Who Would Pay Higher Taxes for Better Mental Health? Results of a Large-Sample National Choice Experiment

Original Scholarship Mental health

Policy Points:

  • Public funding for mental health programs must compete with other funding priorities in limited state budgets.
  • Valuing state-funded mental health programs in a policy-relevant context requires consideration of how much benefit from other programs the public is willing to forgo to increase mental health program benefits and how much the public is willing to be taxed for such program benefits.
  • Taxpayer resistance to increased taxes to pay for publicly funded mental health programs and perceived benefits of such programs vary with state population size.
  • In all states, taxpayers seem to support increased public funding for mental health programs such as state Medicaid services, suggesting such programs are underfunded from the perspective of the average taxpayer.

Context: The direct and indirect impacts of serious mental illness (SMI) on health care systems and communities represents a significant burden. However, the value that community members place on alleviating this burden is not known, and SMI treatment must compete with a long list of other publicly funded priorities. This study defines the value of public mental health interventions as what the public would accept, either in the form of higher taxes or in reductions in nonhealth programs, in return for increases in the number of mental health program beneficiaries.

Methods: We developed and fielded a best-practice discrete-choice experiment survey to quantify respondents’ willingness to be taxed for increased spending among several competing programs, including a program for treating severe mental health conditions. A realistic decision frame was used to elicit respondents’ willingness to support expanded state budgets for mental health programs if that expansion required either cuts in the competing publicly financed programs or tax increases. The survey was administered to a general population national sample of 10,000 respondents.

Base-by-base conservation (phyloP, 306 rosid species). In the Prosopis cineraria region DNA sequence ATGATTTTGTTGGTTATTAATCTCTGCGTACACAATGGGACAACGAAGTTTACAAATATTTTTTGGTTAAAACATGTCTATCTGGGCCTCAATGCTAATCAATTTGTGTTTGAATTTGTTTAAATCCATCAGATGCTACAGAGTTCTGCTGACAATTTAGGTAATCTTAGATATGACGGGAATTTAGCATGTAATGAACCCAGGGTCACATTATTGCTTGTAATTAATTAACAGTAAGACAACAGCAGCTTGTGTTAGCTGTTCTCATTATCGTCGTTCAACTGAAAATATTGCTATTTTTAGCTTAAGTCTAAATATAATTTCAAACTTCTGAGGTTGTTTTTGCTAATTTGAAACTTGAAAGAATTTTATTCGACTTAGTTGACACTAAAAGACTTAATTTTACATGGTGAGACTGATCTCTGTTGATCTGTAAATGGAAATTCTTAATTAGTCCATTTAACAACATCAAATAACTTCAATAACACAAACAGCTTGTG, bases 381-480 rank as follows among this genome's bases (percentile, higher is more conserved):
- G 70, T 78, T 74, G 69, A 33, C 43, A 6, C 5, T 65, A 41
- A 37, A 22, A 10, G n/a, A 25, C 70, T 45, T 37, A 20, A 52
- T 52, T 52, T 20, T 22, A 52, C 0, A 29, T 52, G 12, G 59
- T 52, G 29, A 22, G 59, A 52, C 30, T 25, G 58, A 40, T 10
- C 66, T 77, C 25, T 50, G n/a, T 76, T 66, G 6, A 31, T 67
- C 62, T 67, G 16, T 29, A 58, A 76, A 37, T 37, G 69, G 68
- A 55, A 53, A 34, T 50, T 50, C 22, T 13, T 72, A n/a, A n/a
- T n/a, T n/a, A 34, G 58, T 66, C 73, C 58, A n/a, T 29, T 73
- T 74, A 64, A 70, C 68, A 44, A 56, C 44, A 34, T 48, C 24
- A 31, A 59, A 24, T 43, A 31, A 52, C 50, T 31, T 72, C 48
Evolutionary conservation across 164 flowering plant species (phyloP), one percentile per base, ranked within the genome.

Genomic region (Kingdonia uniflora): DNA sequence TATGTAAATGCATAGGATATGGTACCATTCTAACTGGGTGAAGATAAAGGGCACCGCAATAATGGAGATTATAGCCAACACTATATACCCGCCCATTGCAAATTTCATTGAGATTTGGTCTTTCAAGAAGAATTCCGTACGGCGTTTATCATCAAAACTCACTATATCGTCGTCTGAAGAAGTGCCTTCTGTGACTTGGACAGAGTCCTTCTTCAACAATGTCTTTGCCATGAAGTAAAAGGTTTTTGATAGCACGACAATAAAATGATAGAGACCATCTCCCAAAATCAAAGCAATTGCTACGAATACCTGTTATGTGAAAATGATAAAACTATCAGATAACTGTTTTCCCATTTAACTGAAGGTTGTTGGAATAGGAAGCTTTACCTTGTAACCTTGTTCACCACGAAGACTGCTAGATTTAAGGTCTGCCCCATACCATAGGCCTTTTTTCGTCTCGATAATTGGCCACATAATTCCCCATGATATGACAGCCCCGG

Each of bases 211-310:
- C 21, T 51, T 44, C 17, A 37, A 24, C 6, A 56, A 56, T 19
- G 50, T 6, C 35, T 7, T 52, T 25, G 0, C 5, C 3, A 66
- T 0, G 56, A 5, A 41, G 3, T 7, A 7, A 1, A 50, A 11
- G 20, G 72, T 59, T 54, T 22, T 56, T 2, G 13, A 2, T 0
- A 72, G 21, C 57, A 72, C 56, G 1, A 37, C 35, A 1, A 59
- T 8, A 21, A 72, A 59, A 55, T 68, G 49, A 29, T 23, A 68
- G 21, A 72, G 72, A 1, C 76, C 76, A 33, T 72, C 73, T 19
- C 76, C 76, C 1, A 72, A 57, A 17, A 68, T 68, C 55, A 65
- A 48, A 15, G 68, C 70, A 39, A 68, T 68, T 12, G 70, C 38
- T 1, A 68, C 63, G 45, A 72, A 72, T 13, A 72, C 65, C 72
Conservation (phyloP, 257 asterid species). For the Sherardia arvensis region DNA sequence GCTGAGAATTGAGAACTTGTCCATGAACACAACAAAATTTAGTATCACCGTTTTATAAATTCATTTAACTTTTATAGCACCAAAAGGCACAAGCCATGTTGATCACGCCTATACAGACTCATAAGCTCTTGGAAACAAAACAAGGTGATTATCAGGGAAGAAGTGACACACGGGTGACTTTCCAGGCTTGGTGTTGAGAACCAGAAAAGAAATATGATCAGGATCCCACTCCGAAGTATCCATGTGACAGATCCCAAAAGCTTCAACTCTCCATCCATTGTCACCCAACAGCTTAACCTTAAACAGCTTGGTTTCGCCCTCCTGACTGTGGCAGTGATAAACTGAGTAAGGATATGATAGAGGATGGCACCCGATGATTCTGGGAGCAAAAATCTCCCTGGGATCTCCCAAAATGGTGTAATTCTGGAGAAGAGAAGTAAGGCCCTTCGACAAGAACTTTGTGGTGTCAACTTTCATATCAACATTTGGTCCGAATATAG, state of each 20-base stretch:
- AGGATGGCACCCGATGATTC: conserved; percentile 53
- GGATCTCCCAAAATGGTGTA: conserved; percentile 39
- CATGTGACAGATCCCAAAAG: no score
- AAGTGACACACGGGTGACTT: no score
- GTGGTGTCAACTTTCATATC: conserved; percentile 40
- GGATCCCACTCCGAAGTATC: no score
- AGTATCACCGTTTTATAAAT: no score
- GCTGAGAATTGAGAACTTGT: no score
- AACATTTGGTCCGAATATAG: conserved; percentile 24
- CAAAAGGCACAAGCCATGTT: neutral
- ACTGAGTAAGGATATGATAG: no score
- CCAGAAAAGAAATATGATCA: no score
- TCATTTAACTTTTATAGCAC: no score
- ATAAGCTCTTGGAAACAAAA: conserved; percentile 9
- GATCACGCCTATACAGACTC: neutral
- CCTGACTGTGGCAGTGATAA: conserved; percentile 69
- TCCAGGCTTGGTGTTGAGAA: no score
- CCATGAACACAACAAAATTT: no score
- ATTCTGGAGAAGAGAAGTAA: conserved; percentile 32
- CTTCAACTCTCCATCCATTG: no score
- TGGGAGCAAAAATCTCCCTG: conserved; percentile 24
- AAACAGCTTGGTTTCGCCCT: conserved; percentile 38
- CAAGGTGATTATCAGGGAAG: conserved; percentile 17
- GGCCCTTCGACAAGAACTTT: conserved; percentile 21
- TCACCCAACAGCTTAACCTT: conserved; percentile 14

Findings: Nearly half the respondents in our sample either chose “no budget increase” for all budget scenarios or had preferences that were too disordered to estimate trade-off values. Including zero values for those respondents, we found that the mean (median) amount that all respondents were willing to be taxed annually for public mental health programs ranged between $156 ($99) per year for large-population states and $343 ($181) per year for small-population states. Respondents would accept reductions of between 1.6 and 3.4 beneficiaries in other programs in return for 1 additional mental health program beneficiary.

Conclusions: Our results are consistent with findings that a substantial portion of the US public is unwilling to pay higher taxes. Nevertheless, even including the substantial number of respondents who opposed any tax increase, the willingness of both the mean and median respondent to be taxed for mental health program expansions implies that programs providing mental health services such as state Medicaid are underfunded.

Keywords: mental health, social values, willingness to pay, discrete-choice experiment.


Johnson FR, Gonzalez JM, Yang JC, Ozdemir S, Kymes S. Who Would Pay Higher Taxes for Better Mental Health? Results of a Large-Sample National Choice Experiment. Milbank Q. 2021;99(3):771-793. https://doi.org/10.1111/1468-0009.12523